Big Plays the Top Concern for Bucs’ Defense

Tampa Bay’s defense has been one of the league’s stingiest inside it’s own 30-yard line this season, as broken down in this Football Geekery column on  To summarize, the Bucs are among the NFL’s best teams at yards per carry allowed and opposer passer rating when the football gets near their red zone.

Still, the Buccaneers rank only in the middle of the pack in terms of points allowed in 2012 (15th, to be exact).  Obviously, their opponents are scoring from somewhere, and as Head Coach Greg Schiano has pointed out in recent weeks, it’s the big play that has been a problem for his team.  Last week’s mostly dominant 36-17 win at Minnesota was a perfect example: The Bucs’ defense forced six three-and-outs and three turnovers, but did give up a 64-yard touchdown run to Adrian Peterson and an 18-yard touchdown catch to Percy Harvin.

Now, Peterson and Harvin have been two of the NFL’s most productive offensive players this year, so there’s no real shame in that.  However, Sunday’s game at Oakland poses a similar threat, and the Bucs hope to eliminate those big plays this time around.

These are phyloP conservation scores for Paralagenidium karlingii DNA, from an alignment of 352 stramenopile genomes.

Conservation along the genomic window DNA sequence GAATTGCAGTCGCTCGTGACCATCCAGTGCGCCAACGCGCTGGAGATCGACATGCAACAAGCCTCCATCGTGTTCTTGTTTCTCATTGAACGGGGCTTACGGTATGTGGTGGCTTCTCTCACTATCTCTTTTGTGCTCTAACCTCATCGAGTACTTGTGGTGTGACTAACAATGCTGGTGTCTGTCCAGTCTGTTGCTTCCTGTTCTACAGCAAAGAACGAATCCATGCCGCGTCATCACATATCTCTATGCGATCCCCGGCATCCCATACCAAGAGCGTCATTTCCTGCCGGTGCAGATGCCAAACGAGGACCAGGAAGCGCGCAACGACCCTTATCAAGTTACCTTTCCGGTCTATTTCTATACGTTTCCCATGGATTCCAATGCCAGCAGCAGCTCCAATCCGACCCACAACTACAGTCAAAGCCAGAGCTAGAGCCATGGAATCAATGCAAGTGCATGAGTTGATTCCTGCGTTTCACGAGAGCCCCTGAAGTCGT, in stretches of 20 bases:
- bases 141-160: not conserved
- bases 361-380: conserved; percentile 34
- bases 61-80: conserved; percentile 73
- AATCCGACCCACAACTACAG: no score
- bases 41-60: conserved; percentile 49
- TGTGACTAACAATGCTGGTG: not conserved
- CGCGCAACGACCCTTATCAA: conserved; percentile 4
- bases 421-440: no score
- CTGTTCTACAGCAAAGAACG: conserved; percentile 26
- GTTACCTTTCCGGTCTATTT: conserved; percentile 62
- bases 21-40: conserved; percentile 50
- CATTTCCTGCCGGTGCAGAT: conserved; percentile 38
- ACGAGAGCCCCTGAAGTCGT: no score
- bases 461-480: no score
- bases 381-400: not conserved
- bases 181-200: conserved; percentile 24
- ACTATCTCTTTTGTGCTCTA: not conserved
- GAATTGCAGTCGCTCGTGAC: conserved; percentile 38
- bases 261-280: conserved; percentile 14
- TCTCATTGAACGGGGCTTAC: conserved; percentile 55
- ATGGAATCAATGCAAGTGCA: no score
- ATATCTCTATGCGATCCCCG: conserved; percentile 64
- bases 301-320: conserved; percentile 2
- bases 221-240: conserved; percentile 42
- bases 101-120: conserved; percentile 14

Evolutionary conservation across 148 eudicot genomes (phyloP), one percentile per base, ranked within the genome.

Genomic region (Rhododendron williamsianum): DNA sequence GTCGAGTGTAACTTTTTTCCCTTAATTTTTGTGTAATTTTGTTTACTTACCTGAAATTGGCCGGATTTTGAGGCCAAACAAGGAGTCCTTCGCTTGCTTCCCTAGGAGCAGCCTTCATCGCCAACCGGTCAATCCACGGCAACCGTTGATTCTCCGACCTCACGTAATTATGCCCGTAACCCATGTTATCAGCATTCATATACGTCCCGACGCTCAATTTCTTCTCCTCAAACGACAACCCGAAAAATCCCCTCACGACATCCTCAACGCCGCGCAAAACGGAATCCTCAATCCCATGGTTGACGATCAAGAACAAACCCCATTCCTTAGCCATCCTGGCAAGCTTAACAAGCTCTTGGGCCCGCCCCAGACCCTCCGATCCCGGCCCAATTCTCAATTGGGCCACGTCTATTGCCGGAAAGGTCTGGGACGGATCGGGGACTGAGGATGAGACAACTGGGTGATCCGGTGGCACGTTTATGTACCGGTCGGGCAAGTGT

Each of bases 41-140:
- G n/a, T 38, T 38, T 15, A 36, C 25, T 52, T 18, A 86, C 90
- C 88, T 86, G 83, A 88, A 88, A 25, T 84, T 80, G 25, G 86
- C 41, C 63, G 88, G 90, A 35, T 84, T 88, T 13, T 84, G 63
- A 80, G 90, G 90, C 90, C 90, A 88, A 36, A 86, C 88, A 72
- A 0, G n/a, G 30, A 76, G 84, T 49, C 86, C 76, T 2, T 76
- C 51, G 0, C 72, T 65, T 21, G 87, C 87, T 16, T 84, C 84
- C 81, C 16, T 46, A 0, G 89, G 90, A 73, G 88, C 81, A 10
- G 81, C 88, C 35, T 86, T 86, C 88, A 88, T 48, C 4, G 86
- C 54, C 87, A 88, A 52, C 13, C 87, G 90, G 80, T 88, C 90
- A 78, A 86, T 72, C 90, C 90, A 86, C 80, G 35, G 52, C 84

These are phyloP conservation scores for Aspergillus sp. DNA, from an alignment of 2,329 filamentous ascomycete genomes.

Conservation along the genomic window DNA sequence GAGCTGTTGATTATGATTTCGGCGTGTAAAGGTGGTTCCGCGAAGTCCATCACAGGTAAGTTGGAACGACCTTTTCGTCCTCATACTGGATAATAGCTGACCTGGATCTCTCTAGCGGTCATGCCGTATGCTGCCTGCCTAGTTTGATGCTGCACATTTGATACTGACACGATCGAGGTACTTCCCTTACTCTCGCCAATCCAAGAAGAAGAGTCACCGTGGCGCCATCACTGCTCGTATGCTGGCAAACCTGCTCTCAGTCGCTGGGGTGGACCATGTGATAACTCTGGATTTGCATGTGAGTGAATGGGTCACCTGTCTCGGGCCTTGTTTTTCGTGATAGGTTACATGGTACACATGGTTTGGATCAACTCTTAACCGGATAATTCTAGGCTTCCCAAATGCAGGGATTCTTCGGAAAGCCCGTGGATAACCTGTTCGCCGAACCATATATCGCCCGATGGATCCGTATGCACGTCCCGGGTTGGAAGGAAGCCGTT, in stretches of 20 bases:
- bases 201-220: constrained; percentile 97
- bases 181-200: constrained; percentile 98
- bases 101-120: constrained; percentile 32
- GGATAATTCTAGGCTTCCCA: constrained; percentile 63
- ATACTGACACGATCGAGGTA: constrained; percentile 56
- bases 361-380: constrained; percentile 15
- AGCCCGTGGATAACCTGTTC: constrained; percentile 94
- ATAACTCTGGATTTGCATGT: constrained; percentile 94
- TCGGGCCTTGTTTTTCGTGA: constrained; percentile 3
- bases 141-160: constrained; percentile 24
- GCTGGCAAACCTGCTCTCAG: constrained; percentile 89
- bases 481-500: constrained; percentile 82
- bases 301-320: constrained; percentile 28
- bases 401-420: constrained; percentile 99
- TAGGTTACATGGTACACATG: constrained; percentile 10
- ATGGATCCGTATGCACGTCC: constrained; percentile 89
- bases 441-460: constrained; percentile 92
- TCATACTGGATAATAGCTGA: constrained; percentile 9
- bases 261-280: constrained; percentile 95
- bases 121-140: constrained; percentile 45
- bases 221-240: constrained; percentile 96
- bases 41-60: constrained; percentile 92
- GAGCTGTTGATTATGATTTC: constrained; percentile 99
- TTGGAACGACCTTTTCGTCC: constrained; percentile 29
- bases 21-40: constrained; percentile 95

“Offensively, we’re going to have our hands full, with Carson Palmer leading the show at quarterback and their running game is strong,” said Schiano from Oakland Coliseum in the hours leading up to the game.  “They have the potential to hit big, big plays.  [Darren] McFadden has got breakaway speed and then you look at their wideouts, they can run very, very well.  It’s probably the fastest group of wideouts that we’ll play all season.”

McFadden’s big-play ability was evident during his first four NFL seasons, during which he averaged an excellent 4.8 yards per carry.  This year, however, he is running at just 3.3 yards per clip.  Oakland Head Coach Dennis Allen said this week that getting more explosive plays out of McFadden is one of his team’s immediate goals.

As for Oakland’s wideouts, they are indeed stretching the field well for Palmer.  Both Darrius Heyward-Bey and Denarius Moore are averaging 15.4 yards per catch or better.

Schiano is confident that his team has used the last 10 days to prepare well for Oakland’s big-play potential.  Now it’s time to see if they can get the job done.

”They know what’s got to get done,” said Schiano.  “I will remind them of a few things, but Sunday, game day, is the players’ day.  Coaches need to just stay out of the way, make sure we give them good calls and let them go play.”

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